After 20 frustrating days of trying to do it on his own, the fireman has a heartfelt conversation with his dad. His dad encourages him to put His faith in Christ and ask God for His help, but the son refuses, saying he doesn’t need a crutch to get through life. The Dad responds by saying that Jesus is more than a crutch—He’s become the most significant part of his life. The son still doesn’t get it, so the conversation continues:
DAD: “If I ask you why you’re so frustrated with Catherine, what would you say?”
SON: “She’s stubborn. She makes everything difficult for me. She’s ungrateful. She’s constantly griping about something.”
DAD: “Has she thanked you the last 20 days?”
SON: “No. And you’d think after I washed the car, I’ve changed the oil, do the dishes, clean the house, that she would try to show me a little bit of gratitude. Well, she doesn’t. That is what really ticks me off. Dad, for the last three weeks, I have bent over backwards for her. I have tried to demonstrate that I still care about this relationship. I bought her flowers, which she threw away. I have taken her insults and her sarcasm, but last night was it. I made dinner for her, I did everything I could to demonstrate that I care about her, to show value for her, and she spat in my face. She does not deserve this, Dad. I am not doing it anymore. How am I supposed to show love to somebody over and over and over who constantly rejects me?”
DAD: “That’s a good question.”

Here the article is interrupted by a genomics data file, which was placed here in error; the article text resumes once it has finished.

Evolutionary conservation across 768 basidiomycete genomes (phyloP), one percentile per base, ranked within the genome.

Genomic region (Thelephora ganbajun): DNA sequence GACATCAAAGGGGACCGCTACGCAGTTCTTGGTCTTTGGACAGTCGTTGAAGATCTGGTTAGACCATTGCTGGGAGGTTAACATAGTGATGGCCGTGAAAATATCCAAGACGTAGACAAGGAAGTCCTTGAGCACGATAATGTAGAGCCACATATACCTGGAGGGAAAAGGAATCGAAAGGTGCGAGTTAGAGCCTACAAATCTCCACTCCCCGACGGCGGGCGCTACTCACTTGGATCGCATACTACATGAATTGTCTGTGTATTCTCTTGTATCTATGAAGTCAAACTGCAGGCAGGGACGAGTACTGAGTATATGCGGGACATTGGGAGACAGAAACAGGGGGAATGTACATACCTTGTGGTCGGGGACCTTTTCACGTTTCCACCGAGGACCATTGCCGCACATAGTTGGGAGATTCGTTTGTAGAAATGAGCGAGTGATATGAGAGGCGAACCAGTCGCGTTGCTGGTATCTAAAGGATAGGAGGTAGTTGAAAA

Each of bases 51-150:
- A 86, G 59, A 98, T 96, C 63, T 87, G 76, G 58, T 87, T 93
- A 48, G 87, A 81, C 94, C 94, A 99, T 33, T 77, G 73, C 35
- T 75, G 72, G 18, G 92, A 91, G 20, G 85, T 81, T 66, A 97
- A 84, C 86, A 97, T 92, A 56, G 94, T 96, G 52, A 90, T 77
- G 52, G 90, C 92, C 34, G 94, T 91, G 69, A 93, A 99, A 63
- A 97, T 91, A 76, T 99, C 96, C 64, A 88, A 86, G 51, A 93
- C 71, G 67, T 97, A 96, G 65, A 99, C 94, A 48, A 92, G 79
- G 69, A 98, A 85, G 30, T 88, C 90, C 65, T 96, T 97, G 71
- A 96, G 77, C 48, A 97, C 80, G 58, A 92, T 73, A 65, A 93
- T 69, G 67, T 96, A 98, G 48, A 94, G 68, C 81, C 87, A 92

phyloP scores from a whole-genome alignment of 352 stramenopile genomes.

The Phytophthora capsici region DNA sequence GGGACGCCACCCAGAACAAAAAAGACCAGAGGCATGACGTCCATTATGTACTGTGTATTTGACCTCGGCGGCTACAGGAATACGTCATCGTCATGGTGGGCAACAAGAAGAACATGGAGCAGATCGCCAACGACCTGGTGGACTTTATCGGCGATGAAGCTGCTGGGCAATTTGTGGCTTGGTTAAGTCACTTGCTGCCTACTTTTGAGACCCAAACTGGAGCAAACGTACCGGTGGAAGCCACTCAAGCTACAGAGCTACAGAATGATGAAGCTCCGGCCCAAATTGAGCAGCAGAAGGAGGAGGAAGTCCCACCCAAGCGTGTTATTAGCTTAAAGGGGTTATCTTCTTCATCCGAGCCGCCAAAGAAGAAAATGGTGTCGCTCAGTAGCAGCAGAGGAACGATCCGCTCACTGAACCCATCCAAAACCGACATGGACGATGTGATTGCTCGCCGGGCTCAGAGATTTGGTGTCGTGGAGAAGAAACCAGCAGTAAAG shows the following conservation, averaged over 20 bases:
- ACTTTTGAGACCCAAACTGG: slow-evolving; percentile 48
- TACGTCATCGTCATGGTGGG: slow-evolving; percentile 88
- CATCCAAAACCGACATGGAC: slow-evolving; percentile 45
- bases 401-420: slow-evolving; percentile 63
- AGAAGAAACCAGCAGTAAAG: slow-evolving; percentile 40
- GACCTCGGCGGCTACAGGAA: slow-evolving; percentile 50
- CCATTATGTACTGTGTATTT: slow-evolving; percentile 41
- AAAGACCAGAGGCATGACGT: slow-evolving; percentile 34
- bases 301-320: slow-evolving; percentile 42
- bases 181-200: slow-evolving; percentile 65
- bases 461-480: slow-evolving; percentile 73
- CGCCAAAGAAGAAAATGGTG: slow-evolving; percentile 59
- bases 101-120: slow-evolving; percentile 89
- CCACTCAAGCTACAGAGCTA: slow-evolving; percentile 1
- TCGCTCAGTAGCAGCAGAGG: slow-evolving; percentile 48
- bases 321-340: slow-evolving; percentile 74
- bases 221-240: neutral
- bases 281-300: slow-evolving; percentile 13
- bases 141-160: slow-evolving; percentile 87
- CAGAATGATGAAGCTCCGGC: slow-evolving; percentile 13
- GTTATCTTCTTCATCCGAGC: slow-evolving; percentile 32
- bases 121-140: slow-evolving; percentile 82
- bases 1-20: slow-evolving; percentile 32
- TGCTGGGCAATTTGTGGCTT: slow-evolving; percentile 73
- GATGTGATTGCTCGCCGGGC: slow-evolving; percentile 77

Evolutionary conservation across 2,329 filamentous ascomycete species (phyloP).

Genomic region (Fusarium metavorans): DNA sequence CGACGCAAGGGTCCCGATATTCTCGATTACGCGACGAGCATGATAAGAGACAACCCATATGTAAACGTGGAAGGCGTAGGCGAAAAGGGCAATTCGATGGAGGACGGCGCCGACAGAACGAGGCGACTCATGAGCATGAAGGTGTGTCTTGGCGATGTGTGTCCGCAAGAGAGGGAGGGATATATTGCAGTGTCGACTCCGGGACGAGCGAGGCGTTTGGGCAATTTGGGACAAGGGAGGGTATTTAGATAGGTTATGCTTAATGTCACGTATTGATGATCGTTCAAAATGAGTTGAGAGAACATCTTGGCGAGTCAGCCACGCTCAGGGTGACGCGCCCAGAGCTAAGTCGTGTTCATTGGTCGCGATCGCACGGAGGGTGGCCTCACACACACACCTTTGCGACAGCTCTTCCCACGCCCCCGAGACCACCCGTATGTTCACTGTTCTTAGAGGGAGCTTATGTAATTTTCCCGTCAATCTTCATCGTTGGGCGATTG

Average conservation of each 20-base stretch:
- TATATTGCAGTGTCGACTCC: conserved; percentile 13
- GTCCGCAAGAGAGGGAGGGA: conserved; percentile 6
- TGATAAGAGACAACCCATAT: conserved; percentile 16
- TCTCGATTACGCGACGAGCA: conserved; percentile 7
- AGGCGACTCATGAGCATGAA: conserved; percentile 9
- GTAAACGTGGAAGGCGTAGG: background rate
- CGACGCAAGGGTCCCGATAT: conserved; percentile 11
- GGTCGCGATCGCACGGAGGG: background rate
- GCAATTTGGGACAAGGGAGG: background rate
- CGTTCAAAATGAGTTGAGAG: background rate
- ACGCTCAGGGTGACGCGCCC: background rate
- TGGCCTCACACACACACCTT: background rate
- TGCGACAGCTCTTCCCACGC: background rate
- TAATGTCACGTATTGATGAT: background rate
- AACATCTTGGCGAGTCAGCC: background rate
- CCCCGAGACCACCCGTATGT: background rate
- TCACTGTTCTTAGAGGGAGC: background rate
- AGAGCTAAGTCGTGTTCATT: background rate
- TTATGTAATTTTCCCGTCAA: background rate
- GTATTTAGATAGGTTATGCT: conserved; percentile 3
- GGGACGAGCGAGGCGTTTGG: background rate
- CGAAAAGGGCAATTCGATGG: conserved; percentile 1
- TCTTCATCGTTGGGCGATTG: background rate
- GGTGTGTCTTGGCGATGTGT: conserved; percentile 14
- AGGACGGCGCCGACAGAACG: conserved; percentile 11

SON: (after a long pause) “Dad, that is not what I’m doing.”
DAD: “Isn’t it? Son, you just asked me: ‘’How can someone show love over and over again when they’re constantly rejected? You can’t love her, because you can’t give her what you don’t have.”
You’ll have to see the movie to find out how it ends! But the Dad made his point: What does it feel like to God, when He shows His love to us over and over and over again, yet we refuse to, or forget to, or get so overwhelmed with life that we no longer want to give Him thanks?
For me, I keep a prayer journal handy and try to write in it at least every few days. I used to begin by writing down all the prayers that were on my heart, which felt good to get them down on paper. But I began to realize that I wasn’t taking as much time to stop and give thanks to God for all the prayers that He had already answered.
I changed my approach several years ago and began starting every entry with the words, “Father, thank you for…” and then listing something for which I was sincerely thankful, something specific that had happened in the past day or two, or even those things that were particularly hard or challenging, trying to see them from God’s perspective and how God might be using them for good.
I’ve found that as I start my prayer time with thanks, it changes my perspective on the way I approach the rest of my time in prayer. I have more expectancy, more eagerness to see how God might answer my prayers, and more hope that God can bring good out of even the bad things that I might be facing.
Rather than waiting to see how things turn out before I thank God for the things in my life, I’ve found it much better to thank Him up front.